The Malik Report
Updated at 6:46 PM: Via RedWingsFeed, NHL.com did post Lidstrom speaking on NHL Live: Here is what NHL commissioner Gary Bettman has to say about Nicklas Lidstrom:
COMMISSIONER BETTMAN STATEMENT ON THE RETIREMENT OF NICKLAS LIDSTROM
NEW YORK (May 31, 2012) – Gary Bettman, Commissioner of the National Hockey League, today released the following statement regarding the retirement of Detroit Red Wings captain Nicklas Lidstrom:
“Nick Lidstrom’s trademarks were his respect for hockey, his humanity and his commitment to his craft—as well as his devotion to the highest standards of success. For so many seasons, Nick gave the very best to his team, his city and his League; as he moves on to the next stage of his life, we wish the very same for him and his family.”
I’m not sure whether Lidstrom’s appearance on NHL Live will be posted outside of its “podcast,” but here is Lidstrom speaking to NHL Live after his retirement:
After summarizing the local takes on Red Wings captain Nicklas Lidstrom’s retirement, many videos included, I was kinda staggered to find this from DetroitRedWings.com’s Bill Roose, and I’m thrilled in a way that this post literally could not fit in because I ran out of room:
Here is Lidstrom’s entire statement to the press, per DetroitRedWings.com’s Roose:
“I’d like to thank everyone for coming today, for coming down to the Joe Louis Arena for this announcement. Today, after 20 seasons as a player for the Detroit Red Wings, I am announcing my retirement. Before I get into thanking everyone, I’d like to make a few comments about retirement.
“At some point in time, it catches up to everyone, it diminishes their ability to perform some things you love and care about passionately. It comes to an end sooner than what you would have liked. The last few years, I waited until after the season was over to assess my ability to play another year. I need to let a few weeks go by to get a reading on my body’s ability to recover from the grind of an NHL season. Sadly, this year it’s painfully obvious to me that my strength and energy levels are not rebounding enough for me to continue to play. My drive and motivation are not where they need to be to play at this level. That’s why I feel like it’s time to retire.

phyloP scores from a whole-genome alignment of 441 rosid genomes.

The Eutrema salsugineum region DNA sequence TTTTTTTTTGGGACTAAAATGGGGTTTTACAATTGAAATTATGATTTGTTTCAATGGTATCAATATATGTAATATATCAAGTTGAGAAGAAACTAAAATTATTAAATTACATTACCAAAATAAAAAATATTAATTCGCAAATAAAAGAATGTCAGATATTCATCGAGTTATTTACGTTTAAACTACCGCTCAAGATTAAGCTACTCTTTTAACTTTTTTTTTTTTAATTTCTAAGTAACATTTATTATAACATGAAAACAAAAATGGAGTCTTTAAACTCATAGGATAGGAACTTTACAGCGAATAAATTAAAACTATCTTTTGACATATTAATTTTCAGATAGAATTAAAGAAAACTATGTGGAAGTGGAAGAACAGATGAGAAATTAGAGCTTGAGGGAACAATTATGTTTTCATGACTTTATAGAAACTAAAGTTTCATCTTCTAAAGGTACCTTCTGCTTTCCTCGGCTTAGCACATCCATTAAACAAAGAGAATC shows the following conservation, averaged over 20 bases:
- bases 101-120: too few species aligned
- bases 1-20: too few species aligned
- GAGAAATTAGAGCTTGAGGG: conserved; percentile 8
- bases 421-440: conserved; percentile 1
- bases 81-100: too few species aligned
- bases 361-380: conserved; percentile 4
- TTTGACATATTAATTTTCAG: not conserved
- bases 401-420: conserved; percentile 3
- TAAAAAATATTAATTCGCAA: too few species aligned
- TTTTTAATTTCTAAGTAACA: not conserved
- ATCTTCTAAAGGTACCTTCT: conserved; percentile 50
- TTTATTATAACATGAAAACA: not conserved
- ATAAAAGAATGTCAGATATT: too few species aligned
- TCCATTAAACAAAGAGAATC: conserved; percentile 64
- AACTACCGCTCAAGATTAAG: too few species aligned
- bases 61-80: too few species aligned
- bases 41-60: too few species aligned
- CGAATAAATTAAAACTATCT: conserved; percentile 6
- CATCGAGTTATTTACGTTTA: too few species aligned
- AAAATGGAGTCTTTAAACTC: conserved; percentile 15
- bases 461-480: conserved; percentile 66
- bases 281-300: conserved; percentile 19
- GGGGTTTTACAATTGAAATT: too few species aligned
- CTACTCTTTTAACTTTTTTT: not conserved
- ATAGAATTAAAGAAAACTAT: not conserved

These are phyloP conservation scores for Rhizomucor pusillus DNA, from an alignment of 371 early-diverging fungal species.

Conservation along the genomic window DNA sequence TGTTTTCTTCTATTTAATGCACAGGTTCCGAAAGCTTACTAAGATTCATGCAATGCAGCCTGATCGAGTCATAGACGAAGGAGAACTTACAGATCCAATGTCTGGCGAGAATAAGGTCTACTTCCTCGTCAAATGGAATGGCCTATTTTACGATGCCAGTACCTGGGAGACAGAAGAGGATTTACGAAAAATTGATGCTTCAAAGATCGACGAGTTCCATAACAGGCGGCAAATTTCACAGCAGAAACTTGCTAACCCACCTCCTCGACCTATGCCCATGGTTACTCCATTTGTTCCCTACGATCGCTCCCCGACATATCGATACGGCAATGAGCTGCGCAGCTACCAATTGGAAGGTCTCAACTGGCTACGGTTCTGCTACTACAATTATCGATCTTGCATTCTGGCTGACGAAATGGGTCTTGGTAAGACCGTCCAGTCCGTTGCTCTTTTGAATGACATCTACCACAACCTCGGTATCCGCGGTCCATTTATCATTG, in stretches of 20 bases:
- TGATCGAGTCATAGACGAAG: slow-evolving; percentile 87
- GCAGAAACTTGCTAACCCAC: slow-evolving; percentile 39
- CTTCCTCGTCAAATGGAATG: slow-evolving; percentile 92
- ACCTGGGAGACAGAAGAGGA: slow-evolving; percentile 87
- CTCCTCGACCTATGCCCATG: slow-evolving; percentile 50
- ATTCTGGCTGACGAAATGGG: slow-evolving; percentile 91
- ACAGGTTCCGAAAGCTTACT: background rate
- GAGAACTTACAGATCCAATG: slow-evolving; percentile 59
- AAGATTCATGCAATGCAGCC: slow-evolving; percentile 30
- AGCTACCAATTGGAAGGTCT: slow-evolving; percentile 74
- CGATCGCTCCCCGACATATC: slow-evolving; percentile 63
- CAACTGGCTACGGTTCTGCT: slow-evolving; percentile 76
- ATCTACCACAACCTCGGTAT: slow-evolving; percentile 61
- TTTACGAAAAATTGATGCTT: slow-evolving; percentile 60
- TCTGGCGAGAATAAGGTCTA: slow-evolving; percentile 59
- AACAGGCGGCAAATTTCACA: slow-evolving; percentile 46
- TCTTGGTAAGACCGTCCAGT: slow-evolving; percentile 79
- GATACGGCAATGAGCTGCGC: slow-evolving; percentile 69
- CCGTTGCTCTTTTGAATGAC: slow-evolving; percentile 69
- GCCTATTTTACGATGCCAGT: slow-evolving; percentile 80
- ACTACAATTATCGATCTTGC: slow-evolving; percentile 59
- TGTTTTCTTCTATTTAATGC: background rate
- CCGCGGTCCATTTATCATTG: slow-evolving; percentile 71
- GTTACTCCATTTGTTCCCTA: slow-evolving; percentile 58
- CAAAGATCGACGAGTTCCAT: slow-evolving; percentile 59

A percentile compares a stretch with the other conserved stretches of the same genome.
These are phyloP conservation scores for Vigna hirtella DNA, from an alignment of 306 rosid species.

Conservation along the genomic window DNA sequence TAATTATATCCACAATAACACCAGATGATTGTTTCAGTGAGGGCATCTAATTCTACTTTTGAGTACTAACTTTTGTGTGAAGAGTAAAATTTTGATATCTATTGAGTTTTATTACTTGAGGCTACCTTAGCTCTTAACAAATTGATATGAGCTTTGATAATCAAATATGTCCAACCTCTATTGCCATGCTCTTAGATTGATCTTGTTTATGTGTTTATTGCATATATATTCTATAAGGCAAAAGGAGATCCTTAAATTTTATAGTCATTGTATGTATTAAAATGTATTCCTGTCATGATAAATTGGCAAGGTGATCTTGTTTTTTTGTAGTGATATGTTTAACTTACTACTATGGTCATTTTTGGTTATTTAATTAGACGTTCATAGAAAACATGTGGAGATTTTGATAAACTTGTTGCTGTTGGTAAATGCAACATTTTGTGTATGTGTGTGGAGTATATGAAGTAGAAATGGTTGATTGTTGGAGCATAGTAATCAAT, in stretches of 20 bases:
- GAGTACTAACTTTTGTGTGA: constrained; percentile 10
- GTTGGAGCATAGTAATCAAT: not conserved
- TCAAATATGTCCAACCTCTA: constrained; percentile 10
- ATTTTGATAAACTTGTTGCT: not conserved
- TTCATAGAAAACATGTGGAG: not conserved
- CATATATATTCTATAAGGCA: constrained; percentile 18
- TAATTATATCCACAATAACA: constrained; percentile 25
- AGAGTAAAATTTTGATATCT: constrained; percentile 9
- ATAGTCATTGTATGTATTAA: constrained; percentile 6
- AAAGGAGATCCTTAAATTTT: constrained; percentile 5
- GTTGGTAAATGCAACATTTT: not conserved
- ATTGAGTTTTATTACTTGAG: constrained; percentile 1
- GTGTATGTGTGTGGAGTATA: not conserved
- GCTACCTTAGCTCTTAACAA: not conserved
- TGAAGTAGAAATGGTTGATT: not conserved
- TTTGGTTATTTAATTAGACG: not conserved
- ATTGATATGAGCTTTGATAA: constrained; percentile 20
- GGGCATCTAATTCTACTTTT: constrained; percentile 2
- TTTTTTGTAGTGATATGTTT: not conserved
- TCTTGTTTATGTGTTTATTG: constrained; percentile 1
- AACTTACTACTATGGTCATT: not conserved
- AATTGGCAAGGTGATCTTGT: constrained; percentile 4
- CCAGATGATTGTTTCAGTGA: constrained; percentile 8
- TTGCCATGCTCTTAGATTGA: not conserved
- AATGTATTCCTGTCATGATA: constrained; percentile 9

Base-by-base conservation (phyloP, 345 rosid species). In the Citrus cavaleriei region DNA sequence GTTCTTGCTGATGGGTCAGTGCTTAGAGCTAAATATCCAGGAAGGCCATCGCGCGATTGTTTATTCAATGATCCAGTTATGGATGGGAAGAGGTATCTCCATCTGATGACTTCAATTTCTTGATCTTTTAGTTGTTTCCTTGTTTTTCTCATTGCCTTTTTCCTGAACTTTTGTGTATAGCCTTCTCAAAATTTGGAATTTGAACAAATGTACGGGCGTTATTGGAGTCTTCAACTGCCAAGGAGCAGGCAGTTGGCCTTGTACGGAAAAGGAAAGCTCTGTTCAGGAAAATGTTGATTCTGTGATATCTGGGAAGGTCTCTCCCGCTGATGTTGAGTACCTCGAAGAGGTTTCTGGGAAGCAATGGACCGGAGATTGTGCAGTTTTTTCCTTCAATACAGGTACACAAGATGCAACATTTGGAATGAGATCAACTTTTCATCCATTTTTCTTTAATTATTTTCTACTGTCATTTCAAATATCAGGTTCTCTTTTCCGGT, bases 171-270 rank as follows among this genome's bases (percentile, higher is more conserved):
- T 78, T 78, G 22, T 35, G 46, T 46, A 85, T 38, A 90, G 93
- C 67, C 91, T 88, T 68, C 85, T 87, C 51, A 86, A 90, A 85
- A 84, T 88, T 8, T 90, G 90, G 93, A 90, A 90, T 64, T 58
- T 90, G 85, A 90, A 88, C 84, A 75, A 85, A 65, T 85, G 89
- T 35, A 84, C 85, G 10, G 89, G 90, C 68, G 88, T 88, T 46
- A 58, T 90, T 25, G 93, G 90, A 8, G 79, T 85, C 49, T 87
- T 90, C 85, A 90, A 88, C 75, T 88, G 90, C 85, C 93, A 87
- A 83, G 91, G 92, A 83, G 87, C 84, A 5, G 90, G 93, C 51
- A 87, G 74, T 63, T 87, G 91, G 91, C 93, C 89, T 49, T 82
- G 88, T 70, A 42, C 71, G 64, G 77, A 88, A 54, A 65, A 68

Red Wings captain Nicklas Lidstrom retired this morning, and while the presser was overwhelming, Lidstrom will appear on NHL Live at 6 PM, this afternoon’s Mitch Albom and Stoney and Bill shows, and it’s time to move on as well:
Here’s an in-progress summary of the Detroit-area media outlets’ takes on Lidstrom’s retirement, on a source-by-source basis.
Fox 2: WJBK posted a confirmation of Lidstrom’s retirement…
Jeebus monkey, I never thought I’d post a blog post about this, but…I said this on Twitter this morning, and I was right: my father passed away suddenly, I’ve had two major surgeries, battled depression and anxiety all my life, and today…Ranks up there with the hardest days of my life. Nicklas Lidstrom was my favorite red Wing, someone who came into the league the same year I began following hockey, and to lose that presence, to know that he’s going back to Sweden in a few weeks, to stay…
The presser is available via this post, as are several comments made by Lidstrom and the Wings’ brass, and you can watch the entire presser here:
I may be a semi-professional blogger, but you’re reading a Wings fan’s words here, and instead of covering the news stories in an as-they-come-in basis for the next two hours?
Thursday morning, Lidstrom, who played in 1,827 games, including the playoffs, made the announcement, which stakeholders in Hockeytown knew would eventually come, but were hoping it wouldn’t be so soon.
The most decorated defenseman of his era, Lidstrom, who appeared in 12 All-Star games and won his first Norris Trophy at age 31, has decided to retire instead of returning to the Wings for a 21st season.
Last month, after the Wings were eliminated by Nashville in the Western Conference quarterfinals, Lidstrom said that the toughest thing about coming back next season was getting motivated to make the necessary commitment to the off-ice workouts in the off-season.
“I know what I have to do to get ready for a long year,” said Lidstrom, who has been team captain since 2006. “I’m not willing to sacrifice that to have a good summer or take it easy. I know what I have to do and it’s a grind to go through, which all of us do in here. Then you hit the grind of (the) season. It’s a long year. You play 3-4 games every week for over six months and that takes its toll on you too.”